How to overcome sleeplessness and anxiety?

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Answered by: Tim, An Expert in the Treatments for Sleep Disorders Category
You were living your life facing typical daily stress. Maybe you felt a bit more impatient and your resolve slightly eroded. You've noticed your mind to be more restless filled with some automatic background chatter. All of this was manageable and viewed as being life.

But one night you find yourself awake in bed at an hour that is not anywhere near your normal waking time. You shrug it off, close your eyes, and try to fall back to sleep but something is wrong. Your mind is not restful and consciously you become aware of this cacophony of mental chatter. You’ve had a racing mind before but something feels very different this time: the thoughts, aside from being rapid and constant, feel stained with a quality that makes dark and full of despair.



You toss and turn in hopes that sleeping position may calm your mind, with no luck. Maybe the couch will offer some relief or the back bedroom. The source of this unrest is not something that can be left in the previous room. You’re awake and will be awake for the rest of the night. The next night and those to follow playout the same way.

Here is where many of us find ourselves at some point. We probably had clues that something was wrong prior to our sleep being so greatly disrupted, but we waived them off as simply being the normal course of life. Stressful situations present us with an opportunity of response. In normal little annoyances we can react one way or another. A neighbor's dog that barks too much, a coworker that talks too excessively or too loudly, that guy in the BMW who didn’t think turn signals were for him. Our reactions to moments like this build up. We may feel justified in harboring or expressing anger but we know that's not our only choice. We probably all know people who are very gracious and not personally offended in those same situations.



If that anger and frustration only impacted how we react at that moment then it wouldn’t be much of an issue. But it doesn’t stay there, it triggers a cascade of events in our bodies geared towards fighting or fleeing stressful situations. Activate that system too often and eventually it will go on override. Then the problem becomes bigger than just the isolated offending incident. A calm mind starts to feel more on edge. It’s understandable how this would hinder sleep.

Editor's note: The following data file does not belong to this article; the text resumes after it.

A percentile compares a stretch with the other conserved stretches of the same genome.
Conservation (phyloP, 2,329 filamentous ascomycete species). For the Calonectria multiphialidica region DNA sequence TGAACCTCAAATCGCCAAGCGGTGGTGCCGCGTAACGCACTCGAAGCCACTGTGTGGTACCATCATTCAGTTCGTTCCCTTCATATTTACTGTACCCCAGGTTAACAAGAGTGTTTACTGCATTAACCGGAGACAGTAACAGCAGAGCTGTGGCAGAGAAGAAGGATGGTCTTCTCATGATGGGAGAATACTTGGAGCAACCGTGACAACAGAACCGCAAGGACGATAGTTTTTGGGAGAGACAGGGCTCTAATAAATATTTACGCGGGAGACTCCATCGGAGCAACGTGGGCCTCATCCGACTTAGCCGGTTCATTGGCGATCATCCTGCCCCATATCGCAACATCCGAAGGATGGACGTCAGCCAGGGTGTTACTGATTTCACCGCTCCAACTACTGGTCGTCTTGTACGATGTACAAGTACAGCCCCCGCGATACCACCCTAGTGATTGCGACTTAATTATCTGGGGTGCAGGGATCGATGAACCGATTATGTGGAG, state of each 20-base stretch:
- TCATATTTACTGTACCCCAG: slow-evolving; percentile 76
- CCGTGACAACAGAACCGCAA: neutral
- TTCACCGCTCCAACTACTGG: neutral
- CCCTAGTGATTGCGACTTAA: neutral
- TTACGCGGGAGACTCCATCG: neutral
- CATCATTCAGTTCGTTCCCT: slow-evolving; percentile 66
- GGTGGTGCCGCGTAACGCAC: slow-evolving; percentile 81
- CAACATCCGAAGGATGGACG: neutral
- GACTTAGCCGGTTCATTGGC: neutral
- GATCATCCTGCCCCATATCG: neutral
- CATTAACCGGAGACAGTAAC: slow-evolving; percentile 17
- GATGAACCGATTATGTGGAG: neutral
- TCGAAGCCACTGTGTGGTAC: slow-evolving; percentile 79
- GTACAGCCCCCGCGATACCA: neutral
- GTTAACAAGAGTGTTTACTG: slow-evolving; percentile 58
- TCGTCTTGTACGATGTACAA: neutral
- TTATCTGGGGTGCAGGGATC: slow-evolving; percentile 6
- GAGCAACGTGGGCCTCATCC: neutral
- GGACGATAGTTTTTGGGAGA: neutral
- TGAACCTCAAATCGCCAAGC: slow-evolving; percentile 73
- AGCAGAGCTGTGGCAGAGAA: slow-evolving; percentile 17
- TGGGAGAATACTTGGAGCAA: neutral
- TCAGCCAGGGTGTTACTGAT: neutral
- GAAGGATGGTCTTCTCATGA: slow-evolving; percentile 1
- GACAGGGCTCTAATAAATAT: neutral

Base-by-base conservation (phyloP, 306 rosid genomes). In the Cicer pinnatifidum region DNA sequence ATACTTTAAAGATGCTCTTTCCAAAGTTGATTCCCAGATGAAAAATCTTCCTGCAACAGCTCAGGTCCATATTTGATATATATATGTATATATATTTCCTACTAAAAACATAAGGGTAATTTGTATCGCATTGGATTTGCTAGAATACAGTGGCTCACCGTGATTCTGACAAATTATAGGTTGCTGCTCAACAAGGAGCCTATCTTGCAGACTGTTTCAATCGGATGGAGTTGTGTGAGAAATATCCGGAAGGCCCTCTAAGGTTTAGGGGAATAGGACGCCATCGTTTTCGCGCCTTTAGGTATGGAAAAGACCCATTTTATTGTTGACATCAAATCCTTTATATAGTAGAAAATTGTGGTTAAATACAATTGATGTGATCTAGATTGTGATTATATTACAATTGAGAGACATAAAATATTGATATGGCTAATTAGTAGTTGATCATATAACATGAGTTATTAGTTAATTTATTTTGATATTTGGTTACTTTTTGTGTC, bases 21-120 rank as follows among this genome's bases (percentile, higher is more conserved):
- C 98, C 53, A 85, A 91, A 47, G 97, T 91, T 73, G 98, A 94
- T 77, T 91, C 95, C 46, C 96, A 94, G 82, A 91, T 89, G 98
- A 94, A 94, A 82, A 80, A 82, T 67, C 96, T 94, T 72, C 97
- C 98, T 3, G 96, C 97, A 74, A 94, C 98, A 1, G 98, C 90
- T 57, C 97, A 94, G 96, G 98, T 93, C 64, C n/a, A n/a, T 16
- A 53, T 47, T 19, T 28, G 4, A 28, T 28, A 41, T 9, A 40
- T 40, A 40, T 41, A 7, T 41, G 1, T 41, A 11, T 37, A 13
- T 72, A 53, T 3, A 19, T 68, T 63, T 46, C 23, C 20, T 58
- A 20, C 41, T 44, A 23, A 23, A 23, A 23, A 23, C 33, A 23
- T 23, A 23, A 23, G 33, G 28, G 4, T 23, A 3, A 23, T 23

When this problem first surfaces you may give it a few days to see if it works itself out; but for many that just doesn’t happen. Added to the minds that were already humming with restless activity is now the fear that goes along with the lack of sleep: “Why can’t I sleep?”; “How do I calm my mind down when it seems to have a life of its own now?”; “Will I be able to keep my job?”. These only serve to further charge the mind with restless and fearful thoughts.

In order to clear away these obstacles of sleeplessness and anxiety you’ll first need to do what you did not do initially. When you were presented with those little opportunities in those stressful situations you chose the path of anger, frustration, and resentment. You could have been accepting that some things won't suit your liking. Maybe the dog is too loud; maybe your coworker should be more considerate; maybe that driver should use the turn signal; but so what? Move on with your life and don’t let such trivial things beset you so easily. There are things to focus on aside from those that upset you. In time those nuisances that lord over your life will slip unnoticed into the background giving you a larger life.

This is what needs to be done now: accept that things are not going the way you’d prefer. Accept the mental churning of negative thoughts that are full of despair. Short circuit the fight and flight response by starting to care less. When you lay down at night and you find your body tense with nervous energy and your mind flowing with hopeless thoughts dispassionately respond with a “So what. Whatever sleep I get is what I get and I’m done making this a bigger issue than it needs to be.” When your thoughts start to churn let them churn. Let your body tense up, your mind race, and offer no more resistance. What goes for your daily interactions in stressful situations will also be your mode of conduct with your mind and body at night. It took some time to bring you to this state of sleeplessness and anxiety, it might take some time to bring you out. The journey will be worth more than the cost you pay.

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